If your modified adjusted gross income (MAGI) exceeds $200,000 ($250,000 if you’re married and filing jointly) you may be subject to the NIIT. Examples of investment income subject to the NIIT include dividends, interest, passive income, annuities, royalties, and capital gains.

The 3.8% tax applies to the lesser of either your net investment income, or the amount by which your MAGI is more than $200,000 (or $250,000 for joint filers). That means the NIIT acts as either an extra tax on earnings, or an extra tax on investment income.

At what age do you stop paying Medicare tax?

Medicare withholding only stops when you are no longer earning income. You do not need to retire to get Medicare benefits. You may continue working.

After retirement, your source of income usually switches to investment income and retirement benefits, and you typically do not have to pay Medicare or FICA tax on most or all your retirement income.

By paying Medicare taxes, you have paid into a fund to help with Medicare Part A, also known as Hospital Insurance, with eligibility starting at age 65. Medicare Part A covers care received during hospital stays or at a skilled nursing facility.

When are you usually eligible for Medicare Part A?

You are eligible for premium-free Medicare Part A if you are age 65 or older and you or your spouse worked and paid Medicare taxes for at least 10 years.

Why do people decline Medicare Part B?

Usually, there are two reasons you can delay Medicare Part B enrollment without a penalty.

One is that you have health insurance with your employer or your spouse’s employer. If your/spouse’s employer has 19 or fewer employees, then you may need to sign up for Medicare Part A and Part B when you’re first eligible. If you or your spouse’s employer has 20 or more employees, ask the benefits coordinator if you have creditable group health plan coverage as defined by the IRS. If so, you could decline Part B enrollment until you lose either coverage.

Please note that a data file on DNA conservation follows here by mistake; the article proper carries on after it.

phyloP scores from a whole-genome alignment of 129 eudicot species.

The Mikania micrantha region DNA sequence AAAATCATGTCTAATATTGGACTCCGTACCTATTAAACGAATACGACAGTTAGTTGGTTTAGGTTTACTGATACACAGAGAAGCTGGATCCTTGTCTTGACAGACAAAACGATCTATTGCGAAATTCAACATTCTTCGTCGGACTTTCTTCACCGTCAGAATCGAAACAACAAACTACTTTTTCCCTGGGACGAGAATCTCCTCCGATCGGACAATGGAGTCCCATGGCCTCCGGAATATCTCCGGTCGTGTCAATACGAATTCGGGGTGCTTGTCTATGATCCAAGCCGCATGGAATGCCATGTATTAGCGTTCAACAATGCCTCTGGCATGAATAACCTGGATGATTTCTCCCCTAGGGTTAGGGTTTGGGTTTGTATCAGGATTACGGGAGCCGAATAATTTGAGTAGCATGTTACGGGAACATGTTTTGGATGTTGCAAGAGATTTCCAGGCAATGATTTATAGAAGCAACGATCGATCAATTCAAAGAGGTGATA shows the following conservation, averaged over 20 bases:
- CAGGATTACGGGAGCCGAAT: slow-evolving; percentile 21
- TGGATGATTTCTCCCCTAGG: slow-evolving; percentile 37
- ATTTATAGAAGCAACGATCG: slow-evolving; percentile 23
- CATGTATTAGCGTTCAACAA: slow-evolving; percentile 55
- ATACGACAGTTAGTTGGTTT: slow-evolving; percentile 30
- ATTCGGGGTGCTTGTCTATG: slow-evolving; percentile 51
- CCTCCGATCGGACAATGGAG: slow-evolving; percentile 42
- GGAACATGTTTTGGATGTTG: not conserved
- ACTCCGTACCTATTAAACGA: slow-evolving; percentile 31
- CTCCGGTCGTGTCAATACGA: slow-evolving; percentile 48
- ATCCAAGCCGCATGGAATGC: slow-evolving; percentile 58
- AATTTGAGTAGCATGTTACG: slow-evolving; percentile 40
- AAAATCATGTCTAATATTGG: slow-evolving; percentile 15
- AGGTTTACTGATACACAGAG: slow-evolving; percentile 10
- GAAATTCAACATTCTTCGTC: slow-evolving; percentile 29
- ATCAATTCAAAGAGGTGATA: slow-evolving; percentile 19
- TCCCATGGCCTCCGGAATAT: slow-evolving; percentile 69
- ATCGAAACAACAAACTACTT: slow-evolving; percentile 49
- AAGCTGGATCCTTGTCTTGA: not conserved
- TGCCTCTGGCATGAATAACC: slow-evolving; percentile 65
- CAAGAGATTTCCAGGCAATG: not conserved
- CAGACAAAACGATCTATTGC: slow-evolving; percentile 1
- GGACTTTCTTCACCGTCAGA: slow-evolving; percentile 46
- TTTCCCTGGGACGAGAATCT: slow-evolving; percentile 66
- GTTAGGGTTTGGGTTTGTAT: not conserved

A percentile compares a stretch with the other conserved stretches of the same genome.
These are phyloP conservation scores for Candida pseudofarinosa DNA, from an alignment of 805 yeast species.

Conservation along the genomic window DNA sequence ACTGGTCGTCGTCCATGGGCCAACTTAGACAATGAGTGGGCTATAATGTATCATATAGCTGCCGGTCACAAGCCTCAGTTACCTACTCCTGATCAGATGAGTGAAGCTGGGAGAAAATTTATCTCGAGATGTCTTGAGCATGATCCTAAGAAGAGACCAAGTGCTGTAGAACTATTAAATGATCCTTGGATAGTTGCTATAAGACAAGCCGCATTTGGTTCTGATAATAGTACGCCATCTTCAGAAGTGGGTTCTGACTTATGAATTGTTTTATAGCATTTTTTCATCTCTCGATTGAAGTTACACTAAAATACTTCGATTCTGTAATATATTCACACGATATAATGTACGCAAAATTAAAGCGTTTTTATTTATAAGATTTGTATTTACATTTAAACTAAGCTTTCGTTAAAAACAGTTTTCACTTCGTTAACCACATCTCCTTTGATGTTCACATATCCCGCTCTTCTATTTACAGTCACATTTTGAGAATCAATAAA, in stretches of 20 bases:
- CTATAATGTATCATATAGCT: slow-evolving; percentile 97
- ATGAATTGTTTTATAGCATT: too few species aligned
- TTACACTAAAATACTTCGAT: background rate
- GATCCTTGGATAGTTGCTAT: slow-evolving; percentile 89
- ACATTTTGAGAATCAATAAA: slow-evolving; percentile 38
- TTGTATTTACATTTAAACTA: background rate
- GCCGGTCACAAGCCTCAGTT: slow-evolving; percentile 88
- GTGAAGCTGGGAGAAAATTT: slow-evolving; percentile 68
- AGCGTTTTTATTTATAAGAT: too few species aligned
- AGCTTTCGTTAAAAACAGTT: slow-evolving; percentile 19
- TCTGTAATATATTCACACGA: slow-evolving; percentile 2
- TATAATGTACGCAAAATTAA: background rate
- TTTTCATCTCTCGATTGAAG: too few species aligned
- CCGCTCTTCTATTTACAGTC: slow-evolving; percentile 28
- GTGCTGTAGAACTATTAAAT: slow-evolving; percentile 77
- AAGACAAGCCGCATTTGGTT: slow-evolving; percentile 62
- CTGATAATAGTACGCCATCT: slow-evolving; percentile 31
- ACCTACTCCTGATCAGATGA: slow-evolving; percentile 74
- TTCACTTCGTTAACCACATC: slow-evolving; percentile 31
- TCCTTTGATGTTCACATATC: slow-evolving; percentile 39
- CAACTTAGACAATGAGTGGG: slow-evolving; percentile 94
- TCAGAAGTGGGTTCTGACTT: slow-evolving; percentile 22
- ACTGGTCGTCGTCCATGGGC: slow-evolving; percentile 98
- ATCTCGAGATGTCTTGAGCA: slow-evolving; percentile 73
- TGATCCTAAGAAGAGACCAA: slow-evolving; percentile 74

The other common reason is that you lived in a foreign country when you turned 65. You’re first eligible to enroll in Medicare Part B the month that you return to the United States to establish your new residence. You won’t pay a late enrollment penalty if you enroll within three months from when you first returned to the U.S.

Medicare tax is one of the cornerstones of your payroll taxes. If you have questions about it, or anything else, we are here for you year-round. Find a local Jackson Hewitt Tax Pro near you.

About the Author

Mark Steber is Senior Vice President and Chief Tax Information Officer for Jackson Hewitt. With over 30 years of experience, he oversees tax service delivery, quality assurance and tax law adherence. Mark is Jackson Hewitt’s national spokesperson and liaison to the Internal Revenue Service and other government authorities. He is a Certified Public Accountant (CPA), holds registrations in Alabama and Georgia, and is an expert on consumer income taxes including electronic tax and tax data protection.